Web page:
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CAQs: General Questions

What are acceptable eye pressures and at what ages?

An acceptable pressure is whatever pressure is necessary to keep the glaucoma damage from progressing for any particular eye. A normal pressure is a statistical concept derived from large studies in the 1950's, which found the mean intraocular pressure in the population to be 15 to 16 millimeters of mercury (mmHg). The upper 2.5% of pressures were statistically regarded as abnormal and this is how the number 22 mmHg came to represent an elevated IOP. However, many people with pressures in the low 20's can go through life with no problem while others progress to damage at statistically normal pressures. If you have glaucoma, the acceptable pressure is that pressure at which no further progression of the visual loss occurs. Often, the greater the amount of damage, the lower the IOP necessary to control the disease.

How does the public learn about new and/or experimental drugs and how does one volunteer to be included in the experimental studies?

It's not very easy, even though one would think it should be. First, most new drug trials don't use patients with severe glaucoma, but patients with elevated IOP and no or early glaucoma damage because they are testing drug x against one of the drugs already marketed. Additivity studies come later. There is another kind of study called a compassionate case study, in which a new drug is allowed to be given to patients who are uncontrolled on available medications and are facing surgery. We have one new drug study going on now at GANY (Rescula, a prostaglandin analog) and will have two additional studies beginning toward the end of 1998 (memantine, a neuroprotective agent, and OHTL, or ocular hypotensive lipid, which increases aqueous outflow from the eye). More information about these can be found in the CLINICAL TRIALS section. Most of these studies are carried out at 15 to 20 centers. The problem lies in finding out which centers have which studies and in living in an area where such a study is going on.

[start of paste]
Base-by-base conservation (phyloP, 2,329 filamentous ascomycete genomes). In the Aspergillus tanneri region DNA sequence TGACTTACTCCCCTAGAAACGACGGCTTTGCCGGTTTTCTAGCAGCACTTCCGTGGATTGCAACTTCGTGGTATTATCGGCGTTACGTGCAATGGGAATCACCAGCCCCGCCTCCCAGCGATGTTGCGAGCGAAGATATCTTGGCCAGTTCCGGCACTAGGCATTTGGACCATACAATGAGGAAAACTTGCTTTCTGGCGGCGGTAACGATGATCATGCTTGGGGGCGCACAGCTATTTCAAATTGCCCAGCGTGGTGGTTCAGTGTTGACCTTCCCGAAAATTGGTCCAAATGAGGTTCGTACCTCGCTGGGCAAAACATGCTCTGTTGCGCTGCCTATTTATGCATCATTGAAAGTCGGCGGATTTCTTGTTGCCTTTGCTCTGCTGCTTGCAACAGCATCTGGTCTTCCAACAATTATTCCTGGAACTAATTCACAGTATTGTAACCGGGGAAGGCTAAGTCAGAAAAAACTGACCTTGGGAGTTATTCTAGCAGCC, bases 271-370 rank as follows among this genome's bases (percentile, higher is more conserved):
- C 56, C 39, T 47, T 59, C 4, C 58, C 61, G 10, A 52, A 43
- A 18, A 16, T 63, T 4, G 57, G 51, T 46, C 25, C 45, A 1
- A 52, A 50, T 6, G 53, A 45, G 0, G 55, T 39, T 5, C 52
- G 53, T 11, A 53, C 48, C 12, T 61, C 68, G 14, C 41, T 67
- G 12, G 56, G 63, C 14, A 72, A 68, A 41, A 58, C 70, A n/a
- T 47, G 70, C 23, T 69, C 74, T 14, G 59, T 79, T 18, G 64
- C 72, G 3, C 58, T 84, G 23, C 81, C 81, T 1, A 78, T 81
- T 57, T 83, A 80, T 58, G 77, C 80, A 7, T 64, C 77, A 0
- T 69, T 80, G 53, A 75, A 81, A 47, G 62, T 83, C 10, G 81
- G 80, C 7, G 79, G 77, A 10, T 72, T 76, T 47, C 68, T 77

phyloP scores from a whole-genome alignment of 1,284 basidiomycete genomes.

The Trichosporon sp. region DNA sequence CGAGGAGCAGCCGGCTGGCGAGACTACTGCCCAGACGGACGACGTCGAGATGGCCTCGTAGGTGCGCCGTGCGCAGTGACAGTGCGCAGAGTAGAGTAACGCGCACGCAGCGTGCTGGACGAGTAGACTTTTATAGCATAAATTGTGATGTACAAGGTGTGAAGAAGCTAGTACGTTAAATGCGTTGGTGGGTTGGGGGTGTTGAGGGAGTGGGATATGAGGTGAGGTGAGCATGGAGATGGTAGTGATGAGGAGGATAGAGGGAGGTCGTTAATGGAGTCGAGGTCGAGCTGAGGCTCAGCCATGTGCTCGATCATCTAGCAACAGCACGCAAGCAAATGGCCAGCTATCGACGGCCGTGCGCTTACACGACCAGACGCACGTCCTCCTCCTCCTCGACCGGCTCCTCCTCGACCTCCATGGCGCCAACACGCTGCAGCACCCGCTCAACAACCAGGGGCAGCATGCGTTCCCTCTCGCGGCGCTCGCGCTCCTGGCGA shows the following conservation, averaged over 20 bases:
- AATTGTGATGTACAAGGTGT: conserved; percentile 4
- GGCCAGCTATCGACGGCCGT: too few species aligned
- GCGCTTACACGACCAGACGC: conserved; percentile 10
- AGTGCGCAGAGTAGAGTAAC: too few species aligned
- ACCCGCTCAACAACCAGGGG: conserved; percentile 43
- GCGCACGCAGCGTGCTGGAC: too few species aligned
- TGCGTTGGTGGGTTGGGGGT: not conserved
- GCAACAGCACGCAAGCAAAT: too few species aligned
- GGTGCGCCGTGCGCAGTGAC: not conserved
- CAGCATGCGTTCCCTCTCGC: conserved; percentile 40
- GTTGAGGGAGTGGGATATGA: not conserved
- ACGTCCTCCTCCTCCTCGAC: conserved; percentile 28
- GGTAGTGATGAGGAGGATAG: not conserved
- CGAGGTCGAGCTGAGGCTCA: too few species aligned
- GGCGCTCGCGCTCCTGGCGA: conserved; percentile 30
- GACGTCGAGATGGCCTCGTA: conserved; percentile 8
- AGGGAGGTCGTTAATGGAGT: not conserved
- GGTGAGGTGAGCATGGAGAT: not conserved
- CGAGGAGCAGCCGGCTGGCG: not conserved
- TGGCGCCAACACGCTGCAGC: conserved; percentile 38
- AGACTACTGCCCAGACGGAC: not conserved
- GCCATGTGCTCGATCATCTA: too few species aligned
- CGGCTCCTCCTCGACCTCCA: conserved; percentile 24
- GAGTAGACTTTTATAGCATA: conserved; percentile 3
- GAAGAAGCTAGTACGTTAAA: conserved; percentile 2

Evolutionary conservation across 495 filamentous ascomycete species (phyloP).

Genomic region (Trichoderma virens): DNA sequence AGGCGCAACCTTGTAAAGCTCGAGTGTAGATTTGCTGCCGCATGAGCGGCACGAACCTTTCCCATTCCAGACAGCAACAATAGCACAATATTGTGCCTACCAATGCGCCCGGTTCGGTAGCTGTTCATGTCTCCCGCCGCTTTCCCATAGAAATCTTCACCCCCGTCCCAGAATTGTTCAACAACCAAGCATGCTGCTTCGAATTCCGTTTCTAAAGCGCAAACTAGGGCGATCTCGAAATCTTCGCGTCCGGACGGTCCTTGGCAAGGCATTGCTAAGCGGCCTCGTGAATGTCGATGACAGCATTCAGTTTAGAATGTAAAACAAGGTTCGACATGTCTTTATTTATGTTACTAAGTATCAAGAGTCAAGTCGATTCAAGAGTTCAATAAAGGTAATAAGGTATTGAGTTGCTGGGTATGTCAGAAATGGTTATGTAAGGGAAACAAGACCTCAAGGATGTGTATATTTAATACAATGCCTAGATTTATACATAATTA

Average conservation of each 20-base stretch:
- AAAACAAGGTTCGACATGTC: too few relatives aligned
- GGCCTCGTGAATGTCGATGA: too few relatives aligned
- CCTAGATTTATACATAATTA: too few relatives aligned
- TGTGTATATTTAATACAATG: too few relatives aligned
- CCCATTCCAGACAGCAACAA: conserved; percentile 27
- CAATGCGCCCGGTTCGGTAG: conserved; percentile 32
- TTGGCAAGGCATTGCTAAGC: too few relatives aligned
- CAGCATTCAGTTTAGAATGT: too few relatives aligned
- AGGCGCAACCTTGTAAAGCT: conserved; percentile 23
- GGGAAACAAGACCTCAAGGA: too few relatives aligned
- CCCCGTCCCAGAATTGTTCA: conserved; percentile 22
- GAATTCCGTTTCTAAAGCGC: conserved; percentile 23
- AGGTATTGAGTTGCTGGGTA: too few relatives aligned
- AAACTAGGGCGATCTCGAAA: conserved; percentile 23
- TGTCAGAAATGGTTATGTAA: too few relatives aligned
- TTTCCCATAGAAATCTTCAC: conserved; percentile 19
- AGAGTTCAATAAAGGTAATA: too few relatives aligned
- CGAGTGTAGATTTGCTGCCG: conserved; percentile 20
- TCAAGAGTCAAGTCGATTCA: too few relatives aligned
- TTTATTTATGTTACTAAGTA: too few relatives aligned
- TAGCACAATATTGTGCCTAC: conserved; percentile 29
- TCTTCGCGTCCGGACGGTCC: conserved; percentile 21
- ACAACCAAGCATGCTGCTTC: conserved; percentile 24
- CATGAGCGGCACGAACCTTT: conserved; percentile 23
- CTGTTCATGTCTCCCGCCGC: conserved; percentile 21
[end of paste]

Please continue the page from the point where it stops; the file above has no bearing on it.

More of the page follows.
If eye drops are causing certain side effects can they be changed to a similar medication with less side effects?

All medications can have side effects. Not all medications cause side effects in all people. Medications can cause side effects in some people, but not others. Different medications have different side effects and also have different side effects in different people. If you have side effects with one medication, it makes sense to try a different medication. The only way to be sure if a medication is causing side effects is to stop the medication and see if the side effects go away, then start the medication and see if the side effects come back, and then repeat this once again. Sometimes it is the preservatives in the medications rather than the medications themselves that cause the side effects. In such cases, it is sometimes possible to get preservative-free medication.

Can trauma result from a car crash?

It is certainly possible for glaucoma to result from a car accident if there has been damage to the eye.

Is wearing reading glasses for visual field test necessary?

We routinely do so to standardize the test.

Besides taking your medication and keeping yourself as health as possible, is there anything significant a person with glaucoma could be doing? Emotionally this medical condition is very draining. Not really knowing what the future may hold can be hard to deal with. Can you offer any hope of future medications, treatments, and maybe even a cure in the not-so-distant future?